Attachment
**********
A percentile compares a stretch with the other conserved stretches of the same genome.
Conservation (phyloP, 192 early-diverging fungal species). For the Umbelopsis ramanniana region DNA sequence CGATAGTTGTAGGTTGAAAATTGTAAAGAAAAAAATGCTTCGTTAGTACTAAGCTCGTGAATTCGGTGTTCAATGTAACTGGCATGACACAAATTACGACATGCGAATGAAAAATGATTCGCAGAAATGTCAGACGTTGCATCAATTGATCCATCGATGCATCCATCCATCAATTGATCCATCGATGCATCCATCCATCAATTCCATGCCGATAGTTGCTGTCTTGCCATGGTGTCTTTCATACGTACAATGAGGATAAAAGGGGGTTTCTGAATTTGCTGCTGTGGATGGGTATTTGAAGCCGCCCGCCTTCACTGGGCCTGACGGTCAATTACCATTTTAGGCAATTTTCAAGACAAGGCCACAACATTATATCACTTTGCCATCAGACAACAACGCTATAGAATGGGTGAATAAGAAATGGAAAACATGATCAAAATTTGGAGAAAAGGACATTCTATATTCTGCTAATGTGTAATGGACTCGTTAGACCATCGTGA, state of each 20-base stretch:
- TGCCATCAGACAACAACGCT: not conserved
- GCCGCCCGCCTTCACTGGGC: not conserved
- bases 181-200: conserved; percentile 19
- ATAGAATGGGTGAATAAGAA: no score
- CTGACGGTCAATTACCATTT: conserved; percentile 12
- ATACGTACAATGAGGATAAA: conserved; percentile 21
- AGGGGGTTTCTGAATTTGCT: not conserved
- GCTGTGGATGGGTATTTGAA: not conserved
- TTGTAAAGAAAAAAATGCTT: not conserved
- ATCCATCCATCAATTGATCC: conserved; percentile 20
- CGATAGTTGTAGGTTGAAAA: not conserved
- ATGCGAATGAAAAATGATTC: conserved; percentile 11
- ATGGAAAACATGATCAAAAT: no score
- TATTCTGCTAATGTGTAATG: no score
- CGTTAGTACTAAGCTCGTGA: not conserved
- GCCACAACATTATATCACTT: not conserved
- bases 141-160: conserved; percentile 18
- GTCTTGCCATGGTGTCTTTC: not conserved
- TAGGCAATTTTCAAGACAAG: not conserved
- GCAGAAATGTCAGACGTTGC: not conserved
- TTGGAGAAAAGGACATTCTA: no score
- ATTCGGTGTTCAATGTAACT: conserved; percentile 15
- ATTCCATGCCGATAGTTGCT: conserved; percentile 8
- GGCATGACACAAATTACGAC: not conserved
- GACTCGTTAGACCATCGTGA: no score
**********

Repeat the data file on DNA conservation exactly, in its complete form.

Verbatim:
A percentile compares a stretch with the other conserved stretches of the same genome.
Conservation (phyloP, 192 early-diverging fungal species). For the Umbelopsis ramanniana region DNA sequence CGATAGTTGTAGGTTGAAAATTGTAAAGAAAAAAATGCTTCGTTAGTACTAAGCTCGTGAATTCGGTGTTCAATGTAACTGGCATGACACAAATTACGACATGCGAATGAAAAATGATTCGCAGAAATGTCAGACGTTGCATCAATTGATCCATCGATGCATCCATCCATCAATTGATCCATCGATGCATCCATCCATCAATTCCATGCCGATAGTTGCTGTCTTGCCATGGTGTCTTTCATACGTACAATGAGGATAAAAGGGGGTTTCTGAATTTGCTGCTGTGGATGGGTATTTGAAGCCGCCCGCCTTCACTGGGCCTGACGGTCAATTACCATTTTAGGCAATTTTCAAGACAAGGCCACAACATTATATCACTTTGCCATCAGACAACAACGCTATAGAATGGGTGAATAAGAAATGGAAAACATGATCAAAATTTGGAGAAAAGGACATTCTATATTCTGCTAATGTGTAATGGACTCGTTAGACCATCGTGA, state of each 20-base stretch:
- TGCCATCAGACAACAACGCT: not conserved
- GCCGCCCGCCTTCACTGGGC: not conserved
- bases 181-200: conserved; percentile 19
- ATAGAATGGGTGAATAAGAA: no score
- CTGACGGTCAATTACCATTT: conserved; percentile 12
- ATACGTACAATGAGGATAAA: conserved; percentile 21
- AGGGGGTTTCTGAATTTGCT: not conserved
- GCTGTGGATGGGTATTTGAA: not conserved
- TTGTAAAGAAAAAAATGCTT: not conserved
- ATCCATCCATCAATTGATCC: conserved; percentile 20
- CGATAGTTGTAGGTTGAAAA: not conserved
- ATGCGAATGAAAAATGATTC: conserved; percentile 11
- ATGGAAAACATGATCAAAAT: no score
- TATTCTGCTAATGTGTAATG: no score
- CGTTAGTACTAAGCTCGTGA: not conserved
- GCCACAACATTATATCACTT: not conserved
- bases 141-160: conserved; percentile 18
- GTCTTGCCATGGTGTCTTTC: not conserved
- TAGGCAATTTTCAAGACAAG: not conserved
- GCAGAAATGTCAGACGTTGC: not conserved
- TTGGAGAAAAGGACATTCTA: no score
- ATTCGGTGTTCAATGTAACT: conserved; percentile 15
- ATTCCATGCCGATAGTTGCT: conserved; percentile 8
- GGCATGACACAAATTACGAC: not conserved
- GACTCGTTAGACCATCGTGA: no score